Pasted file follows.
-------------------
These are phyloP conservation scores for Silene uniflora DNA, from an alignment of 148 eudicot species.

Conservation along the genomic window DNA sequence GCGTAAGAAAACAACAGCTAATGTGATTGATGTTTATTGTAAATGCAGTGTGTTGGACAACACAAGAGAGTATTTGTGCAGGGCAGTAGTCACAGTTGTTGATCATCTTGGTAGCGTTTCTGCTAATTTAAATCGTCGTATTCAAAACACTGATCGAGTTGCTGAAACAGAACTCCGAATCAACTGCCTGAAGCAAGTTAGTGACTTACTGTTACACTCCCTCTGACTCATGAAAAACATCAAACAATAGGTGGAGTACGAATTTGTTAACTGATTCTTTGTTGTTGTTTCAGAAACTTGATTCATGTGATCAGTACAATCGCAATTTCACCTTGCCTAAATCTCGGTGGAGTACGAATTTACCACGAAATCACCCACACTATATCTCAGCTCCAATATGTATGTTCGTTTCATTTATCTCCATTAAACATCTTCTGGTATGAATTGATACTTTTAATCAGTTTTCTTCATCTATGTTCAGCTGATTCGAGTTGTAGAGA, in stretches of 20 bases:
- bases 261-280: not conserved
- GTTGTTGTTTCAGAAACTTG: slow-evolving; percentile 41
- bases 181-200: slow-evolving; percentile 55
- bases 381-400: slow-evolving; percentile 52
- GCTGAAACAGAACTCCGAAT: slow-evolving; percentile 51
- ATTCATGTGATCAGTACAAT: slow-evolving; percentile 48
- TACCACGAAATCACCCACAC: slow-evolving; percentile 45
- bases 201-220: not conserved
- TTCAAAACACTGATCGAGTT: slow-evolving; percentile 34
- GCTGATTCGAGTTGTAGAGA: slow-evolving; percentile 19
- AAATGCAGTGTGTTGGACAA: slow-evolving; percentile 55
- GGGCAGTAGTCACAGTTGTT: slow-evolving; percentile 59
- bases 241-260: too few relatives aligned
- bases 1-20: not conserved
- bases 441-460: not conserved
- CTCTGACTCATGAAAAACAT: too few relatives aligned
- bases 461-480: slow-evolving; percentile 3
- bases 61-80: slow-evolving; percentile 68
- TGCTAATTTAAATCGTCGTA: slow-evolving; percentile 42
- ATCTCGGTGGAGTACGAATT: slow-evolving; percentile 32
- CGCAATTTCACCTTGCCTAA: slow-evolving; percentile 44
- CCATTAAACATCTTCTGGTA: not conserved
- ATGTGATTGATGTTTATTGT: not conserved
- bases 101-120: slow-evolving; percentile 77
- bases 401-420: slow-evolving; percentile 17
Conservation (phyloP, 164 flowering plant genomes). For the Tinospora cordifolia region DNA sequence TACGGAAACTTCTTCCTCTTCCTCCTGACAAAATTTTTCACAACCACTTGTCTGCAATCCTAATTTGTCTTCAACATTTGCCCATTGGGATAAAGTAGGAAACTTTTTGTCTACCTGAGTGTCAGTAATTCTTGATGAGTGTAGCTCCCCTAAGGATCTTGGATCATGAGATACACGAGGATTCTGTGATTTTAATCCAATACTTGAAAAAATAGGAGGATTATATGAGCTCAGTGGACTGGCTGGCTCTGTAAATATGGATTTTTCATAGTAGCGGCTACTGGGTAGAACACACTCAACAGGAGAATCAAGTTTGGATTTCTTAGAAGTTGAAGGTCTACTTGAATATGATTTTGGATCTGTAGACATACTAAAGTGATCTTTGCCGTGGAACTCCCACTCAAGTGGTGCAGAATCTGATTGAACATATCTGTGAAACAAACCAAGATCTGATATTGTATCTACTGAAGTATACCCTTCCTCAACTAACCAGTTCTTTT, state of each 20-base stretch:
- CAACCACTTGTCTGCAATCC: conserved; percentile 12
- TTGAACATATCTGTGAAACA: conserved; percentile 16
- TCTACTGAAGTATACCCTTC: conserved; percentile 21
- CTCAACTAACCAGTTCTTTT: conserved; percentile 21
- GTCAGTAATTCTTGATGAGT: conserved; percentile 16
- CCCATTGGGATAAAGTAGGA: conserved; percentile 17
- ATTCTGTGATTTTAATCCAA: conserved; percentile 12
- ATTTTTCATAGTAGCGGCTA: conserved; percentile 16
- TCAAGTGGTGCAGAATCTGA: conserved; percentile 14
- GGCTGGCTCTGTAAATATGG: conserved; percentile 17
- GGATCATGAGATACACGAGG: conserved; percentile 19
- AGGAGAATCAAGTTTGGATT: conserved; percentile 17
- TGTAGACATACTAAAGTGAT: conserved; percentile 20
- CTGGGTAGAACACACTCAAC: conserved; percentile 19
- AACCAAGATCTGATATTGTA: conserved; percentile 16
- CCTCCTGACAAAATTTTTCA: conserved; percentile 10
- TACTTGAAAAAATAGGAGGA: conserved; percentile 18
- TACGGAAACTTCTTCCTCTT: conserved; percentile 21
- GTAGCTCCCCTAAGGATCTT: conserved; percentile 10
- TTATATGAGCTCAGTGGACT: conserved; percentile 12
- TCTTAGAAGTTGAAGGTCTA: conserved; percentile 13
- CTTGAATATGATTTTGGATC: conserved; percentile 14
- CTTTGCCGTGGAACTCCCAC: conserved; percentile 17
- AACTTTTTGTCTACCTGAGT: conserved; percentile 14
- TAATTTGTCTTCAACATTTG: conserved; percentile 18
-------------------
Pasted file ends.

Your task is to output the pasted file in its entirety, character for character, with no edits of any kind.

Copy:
These are phyloP conservation scores for Silene uniflora DNA, from an alignment of 148 eudicot species.

Conservation along the genomic window DNA sequence GCGTAAGAAAACAACAGCTAATGTGATTGATGTTTATTGTAAATGCAGTGTGTTGGACAACACAAGAGAGTATTTGTGCAGGGCAGTAGTCACAGTTGTTGATCATCTTGGTAGCGTTTCTGCTAATTTAAATCGTCGTATTCAAAACACTGATCGAGTTGCTGAAACAGAACTCCGAATCAACTGCCTGAAGCAAGTTAGTGACTTACTGTTACACTCCCTCTGACTCATGAAAAACATCAAACAATAGGTGGAGTACGAATTTGTTAACTGATTCTTTGTTGTTGTTTCAGAAACTTGATTCATGTGATCAGTACAATCGCAATTTCACCTTGCCTAAATCTCGGTGGAGTACGAATTTACCACGAAATCACCCACACTATATCTCAGCTCCAATATGTATGTTCGTTTCATTTATCTCCATTAAACATCTTCTGGTATGAATTGATACTTTTAATCAGTTTTCTTCATCTATGTTCAGCTGATTCGAGTTGTAGAGA, in stretches of 20 bases:
- bases 261-280: not conserved
- GTTGTTGTTTCAGAAACTTG: slow-evolving; percentile 41
- bases 181-200: slow-evolving; percentile 55
- bases 381-400: slow-evolving; percentile 52
- GCTGAAACAGAACTCCGAAT: slow-evolving; percentile 51
- ATTCATGTGATCAGTACAAT: slow-evolving; percentile 48
- TACCACGAAATCACCCACAC: slow-evolving; percentile 45
- bases 201-220: not conserved
- TTCAAAACACTGATCGAGTT: slow-evolving; percentile 34
- GCTGATTCGAGTTGTAGAGA: slow-evolving; percentile 19
- AAATGCAGTGTGTTGGACAA: slow-evolving; percentile 55
- GGGCAGTAGTCACAGTTGTT: slow-evolving; percentile 59
- bases 241-260: too few relatives aligned
- bases 1-20: not conserved
- bases 441-460: not conserved
- CTCTGACTCATGAAAAACAT: too few relatives aligned
- bases 461-480: slow-evolving; percentile 3
- bases 61-80: slow-evolving; percentile 68
- TGCTAATTTAAATCGTCGTA: slow-evolving; percentile 42
- ATCTCGGTGGAGTACGAATT: slow-evolving; percentile 32
- CGCAATTTCACCTTGCCTAA: slow-evolving; percentile 44
- CCATTAAACATCTTCTGGTA: not conserved
- ATGTGATTGATGTTTATTGT: not conserved
- bases 101-120: slow-evolving; percentile 77
- bases 401-420: slow-evolving; percentile 17
Conservation (phyloP, 164 flowering plant genomes). For the Tinospora cordifolia region DNA sequence TACGGAAACTTCTTCCTCTTCCTCCTGACAAAATTTTTCACAACCACTTGTCTGCAATCCTAATTTGTCTTCAACATTTGCCCATTGGGATAAAGTAGGAAACTTTTTGTCTACCTGAGTGTCAGTAATTCTTGATGAGTGTAGCTCCCCTAAGGATCTTGGATCATGAGATACACGAGGATTCTGTGATTTTAATCCAATACTTGAAAAAATAGGAGGATTATATGAGCTCAGTGGACTGGCTGGCTCTGTAAATATGGATTTTTCATAGTAGCGGCTACTGGGTAGAACACACTCAACAGGAGAATCAAGTTTGGATTTCTTAGAAGTTGAAGGTCTACTTGAATATGATTTTGGATCTGTAGACATACTAAAGTGATCTTTGCCGTGGAACTCCCACTCAAGTGGTGCAGAATCTGATTGAACATATCTGTGAAACAAACCAAGATCTGATATTGTATCTACTGAAGTATACCCTTCCTCAACTAACCAGTTCTTTT, state of each 20-base stretch:
- CAACCACTTGTCTGCAATCC: conserved; percentile 12
- TTGAACATATCTGTGAAACA: conserved; percentile 16
- TCTACTGAAGTATACCCTTC: conserved; percentile 21
- CTCAACTAACCAGTTCTTTT: conserved; percentile 21
- GTCAGTAATTCTTGATGAGT: conserved; percentile 16
- CCCATTGGGATAAAGTAGGA: conserved; percentile 17
- ATTCTGTGATTTTAATCCAA: conserved; percentile 12
- ATTTTTCATAGTAGCGGCTA: conserved; percentile 16
- TCAAGTGGTGCAGAATCTGA: conserved; percentile 14
- GGCTGGCTCTGTAAATATGG: conserved; percentile 17
- GGATCATGAGATACACGAGG: conserved; percentile 19
- AGGAGAATCAAGTTTGGATT: conserved; percentile 17
- TGTAGACATACTAAAGTGAT: conserved; percentile 20
- CTGGGTAGAACACACTCAAC: conserved; percentile 19
- AACCAAGATCTGATATTGTA: conserved; percentile 16
- CCTCCTGACAAAATTTTTCA: conserved; percentile 10
- TACTTGAAAAAATAGGAGGA: conserved; percentile 18
- TACGGAAACTTCTTCCTCTT: conserved; percentile 21
- GTAGCTCCCCTAAGGATCTT: conserved; percentile 10
- TTATATGAGCTCAGTGGACT: conserved; percentile 12
- TCTTAGAAGTTGAAGGTCTA: conserved; percentile 13
- CTTGAATATGATTTTGGATC: conserved; percentile 14
- CTTTGCCGTGGAACTCCCAC: conserved; percentile 17
- AACTTTTTGTCTACCTGAGT: conserved; percentile 14
- TAATTTGTCTTCAACATTTG: conserved; percentile 18